This website supports SOAN 232 — the University of Redlands’ lower-division course on the sociology of religion. It is part of the general education program:
- For the Liberal Arts Foundation program, it fulfills both the HB (social science) requirement and the WA (first-year writing) requirement.
- For the new Liberal Arts Inquiry program, it fulfills the SS (social scientific practice) and the APW (analyzing perspectives and worldviews) requirements.
It also counts as an elective for the Sociology and Anthropology major and for the Religion major. It welcomes everyone, at whatever level they wish to learn.
The course has no prerequisites, other than a willingness to learn about religion’s role in contemporary society. Please explore our website. Read the students’ blog posts. See what they uncover as the semester unfolds.
Religion is a key part of every society on earth. From the Stone Age to the Space Age, religion has given people a sense of themselves and of their cosmos. It has held societies together and has torn them apart. It is both a source of meaning and a source of confusion, both to individuals and to groups.
Through lectures, readings, discussions, films, group research projects and field trips, we will attempt to understand the structure of modern religious life, its recent changes, and the significance of those changes for society at large. In the process, you will be invited to:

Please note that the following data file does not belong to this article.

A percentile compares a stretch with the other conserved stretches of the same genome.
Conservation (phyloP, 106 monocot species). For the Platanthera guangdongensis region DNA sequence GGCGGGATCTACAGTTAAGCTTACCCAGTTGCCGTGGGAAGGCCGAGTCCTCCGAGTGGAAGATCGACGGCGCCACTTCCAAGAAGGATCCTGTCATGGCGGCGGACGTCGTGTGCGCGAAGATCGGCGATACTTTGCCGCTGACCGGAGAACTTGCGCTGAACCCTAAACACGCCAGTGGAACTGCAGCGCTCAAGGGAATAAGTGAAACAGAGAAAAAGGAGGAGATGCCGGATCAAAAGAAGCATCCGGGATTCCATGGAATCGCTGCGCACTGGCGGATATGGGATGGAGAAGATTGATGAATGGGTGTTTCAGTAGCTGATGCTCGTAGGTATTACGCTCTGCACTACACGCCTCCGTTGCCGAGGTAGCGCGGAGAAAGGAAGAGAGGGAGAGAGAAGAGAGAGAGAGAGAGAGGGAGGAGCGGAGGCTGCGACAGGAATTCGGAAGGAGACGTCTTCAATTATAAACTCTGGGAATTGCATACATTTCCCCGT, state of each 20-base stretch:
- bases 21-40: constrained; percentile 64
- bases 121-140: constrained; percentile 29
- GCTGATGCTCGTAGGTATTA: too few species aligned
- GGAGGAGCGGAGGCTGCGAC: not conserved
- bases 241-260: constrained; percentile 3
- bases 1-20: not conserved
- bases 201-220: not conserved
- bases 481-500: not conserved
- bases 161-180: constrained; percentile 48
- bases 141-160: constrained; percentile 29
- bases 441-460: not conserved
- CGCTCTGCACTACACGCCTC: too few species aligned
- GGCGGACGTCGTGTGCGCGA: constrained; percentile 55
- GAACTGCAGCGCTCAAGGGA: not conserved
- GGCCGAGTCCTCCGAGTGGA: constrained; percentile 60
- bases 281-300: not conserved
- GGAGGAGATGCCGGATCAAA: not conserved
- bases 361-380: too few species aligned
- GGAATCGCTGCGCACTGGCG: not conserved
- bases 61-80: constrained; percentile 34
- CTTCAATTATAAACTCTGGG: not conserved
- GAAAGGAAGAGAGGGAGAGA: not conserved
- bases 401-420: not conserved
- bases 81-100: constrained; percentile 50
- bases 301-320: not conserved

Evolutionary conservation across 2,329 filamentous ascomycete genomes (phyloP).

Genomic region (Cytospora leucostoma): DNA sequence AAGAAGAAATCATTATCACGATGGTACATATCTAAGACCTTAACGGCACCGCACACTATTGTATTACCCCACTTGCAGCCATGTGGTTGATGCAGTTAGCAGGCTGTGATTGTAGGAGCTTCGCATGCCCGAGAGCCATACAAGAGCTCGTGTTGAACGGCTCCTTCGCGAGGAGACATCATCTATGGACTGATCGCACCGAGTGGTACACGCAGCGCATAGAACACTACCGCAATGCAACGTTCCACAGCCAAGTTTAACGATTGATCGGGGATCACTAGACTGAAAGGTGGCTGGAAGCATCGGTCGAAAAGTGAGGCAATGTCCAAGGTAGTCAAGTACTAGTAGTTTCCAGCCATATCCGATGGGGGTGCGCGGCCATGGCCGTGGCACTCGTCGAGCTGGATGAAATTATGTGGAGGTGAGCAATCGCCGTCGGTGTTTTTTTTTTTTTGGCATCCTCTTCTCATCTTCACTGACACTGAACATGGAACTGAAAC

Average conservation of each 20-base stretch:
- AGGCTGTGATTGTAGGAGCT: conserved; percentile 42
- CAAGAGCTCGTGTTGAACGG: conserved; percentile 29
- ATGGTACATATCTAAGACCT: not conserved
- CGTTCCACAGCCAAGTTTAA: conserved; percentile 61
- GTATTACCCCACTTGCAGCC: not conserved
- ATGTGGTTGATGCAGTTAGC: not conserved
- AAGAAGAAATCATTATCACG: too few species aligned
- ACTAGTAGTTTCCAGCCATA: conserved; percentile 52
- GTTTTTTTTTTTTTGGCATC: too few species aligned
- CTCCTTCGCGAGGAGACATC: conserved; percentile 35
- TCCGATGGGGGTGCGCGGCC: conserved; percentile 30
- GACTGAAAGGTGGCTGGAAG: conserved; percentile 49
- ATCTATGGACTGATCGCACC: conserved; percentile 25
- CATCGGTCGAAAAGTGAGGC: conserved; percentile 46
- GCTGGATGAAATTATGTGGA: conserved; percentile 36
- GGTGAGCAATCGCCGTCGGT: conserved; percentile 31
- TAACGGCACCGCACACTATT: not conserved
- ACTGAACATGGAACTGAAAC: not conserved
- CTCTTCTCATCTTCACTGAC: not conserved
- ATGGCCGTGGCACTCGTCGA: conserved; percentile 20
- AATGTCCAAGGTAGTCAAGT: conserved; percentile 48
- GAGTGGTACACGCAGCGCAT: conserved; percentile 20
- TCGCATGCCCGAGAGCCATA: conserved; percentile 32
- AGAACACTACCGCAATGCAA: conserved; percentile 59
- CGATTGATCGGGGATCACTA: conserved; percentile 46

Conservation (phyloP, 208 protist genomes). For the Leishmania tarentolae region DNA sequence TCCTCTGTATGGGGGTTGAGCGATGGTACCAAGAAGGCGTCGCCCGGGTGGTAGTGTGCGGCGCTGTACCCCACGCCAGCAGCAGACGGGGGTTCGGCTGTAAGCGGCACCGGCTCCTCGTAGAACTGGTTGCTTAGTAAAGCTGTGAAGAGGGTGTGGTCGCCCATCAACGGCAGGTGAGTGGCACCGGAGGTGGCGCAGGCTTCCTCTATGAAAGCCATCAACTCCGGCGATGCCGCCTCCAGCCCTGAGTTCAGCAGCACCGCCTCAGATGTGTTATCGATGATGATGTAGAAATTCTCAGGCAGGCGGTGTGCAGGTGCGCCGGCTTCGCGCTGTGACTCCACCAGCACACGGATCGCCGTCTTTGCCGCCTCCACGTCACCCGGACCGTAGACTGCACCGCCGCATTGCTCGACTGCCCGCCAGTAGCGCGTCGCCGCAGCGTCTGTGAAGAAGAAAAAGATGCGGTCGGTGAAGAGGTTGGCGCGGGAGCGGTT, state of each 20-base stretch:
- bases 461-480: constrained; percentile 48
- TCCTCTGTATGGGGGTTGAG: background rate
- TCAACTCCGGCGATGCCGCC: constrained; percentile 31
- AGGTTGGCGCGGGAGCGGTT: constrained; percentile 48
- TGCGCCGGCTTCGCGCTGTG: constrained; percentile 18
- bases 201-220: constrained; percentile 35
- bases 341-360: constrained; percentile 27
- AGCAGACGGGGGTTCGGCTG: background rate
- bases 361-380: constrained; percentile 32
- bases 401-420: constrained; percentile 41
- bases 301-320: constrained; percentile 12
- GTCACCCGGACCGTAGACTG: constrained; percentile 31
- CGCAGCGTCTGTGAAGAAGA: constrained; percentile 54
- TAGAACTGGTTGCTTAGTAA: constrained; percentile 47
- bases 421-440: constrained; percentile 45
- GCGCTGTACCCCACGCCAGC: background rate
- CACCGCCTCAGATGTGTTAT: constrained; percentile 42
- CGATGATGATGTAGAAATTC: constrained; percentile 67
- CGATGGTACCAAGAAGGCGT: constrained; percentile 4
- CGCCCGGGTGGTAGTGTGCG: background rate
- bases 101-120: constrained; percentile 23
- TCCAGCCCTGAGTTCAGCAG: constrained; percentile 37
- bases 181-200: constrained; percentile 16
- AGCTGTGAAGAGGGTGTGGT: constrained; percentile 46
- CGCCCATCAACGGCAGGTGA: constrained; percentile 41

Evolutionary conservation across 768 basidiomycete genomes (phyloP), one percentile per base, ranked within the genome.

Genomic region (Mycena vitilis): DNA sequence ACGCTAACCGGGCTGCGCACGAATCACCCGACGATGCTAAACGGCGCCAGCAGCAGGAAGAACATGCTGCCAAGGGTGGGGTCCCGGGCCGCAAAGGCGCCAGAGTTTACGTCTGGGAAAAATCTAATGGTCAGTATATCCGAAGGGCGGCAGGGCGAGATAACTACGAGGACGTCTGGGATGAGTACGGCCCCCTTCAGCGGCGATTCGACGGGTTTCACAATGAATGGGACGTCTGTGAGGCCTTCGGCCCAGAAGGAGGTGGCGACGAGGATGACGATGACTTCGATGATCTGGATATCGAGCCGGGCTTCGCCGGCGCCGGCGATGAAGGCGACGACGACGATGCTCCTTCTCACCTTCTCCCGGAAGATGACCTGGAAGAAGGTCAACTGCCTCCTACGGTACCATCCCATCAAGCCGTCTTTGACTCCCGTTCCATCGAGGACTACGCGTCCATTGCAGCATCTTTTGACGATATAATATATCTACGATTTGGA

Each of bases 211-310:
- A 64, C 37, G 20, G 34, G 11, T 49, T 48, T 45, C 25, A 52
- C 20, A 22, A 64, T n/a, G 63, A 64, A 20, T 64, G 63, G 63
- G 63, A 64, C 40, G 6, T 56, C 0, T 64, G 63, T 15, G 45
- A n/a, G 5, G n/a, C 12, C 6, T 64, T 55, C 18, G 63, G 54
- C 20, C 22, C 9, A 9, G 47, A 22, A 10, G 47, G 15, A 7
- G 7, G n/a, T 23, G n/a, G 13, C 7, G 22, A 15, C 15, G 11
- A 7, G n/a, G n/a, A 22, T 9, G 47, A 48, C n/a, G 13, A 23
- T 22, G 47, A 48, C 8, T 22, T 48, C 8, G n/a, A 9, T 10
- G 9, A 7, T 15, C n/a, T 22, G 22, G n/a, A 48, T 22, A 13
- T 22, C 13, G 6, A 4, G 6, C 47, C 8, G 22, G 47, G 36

- appreciate religious perspectives other than your own;
- see the effects of social organization on religious life;
- understand the role that religions and religious notions play in society at large, particularly in the United States;
- understand the different ways in which sociologists approach religion (and religions)
What Lies Ahead?
Here’s our agenda:
- We will spend the first part of the semester getting an overview of how sociologists approach religion. Then we will look in depth at some contemporary American religious groups.
- In the process, we will discover some useful tools for understanding religions as social organizations and for understanding religious dynamics.
- Each student will visit a religious congregation, observing and reporting on its practices.
- We will then explore some key questions about what is happening to religion in contemporary society. Is it disappearing? Becoming more conservative? More individualized? How does religion affect personal life? How does it shape society?
- After a second field visit and an interview with a religious specialist, we will then, in groups, explore religion’s role in a contemporary social issue. There are several possibilities listed at the bottom of the Presentations page of this website, including religion and politics, religion and science, religion and the environment.
In these inquiries, we will use the sociological tools that we have learned to understand local religious life.
By the end of the course, students will know a good deal religion as it is practiced in the real world. They will also know a good deal more about sociology!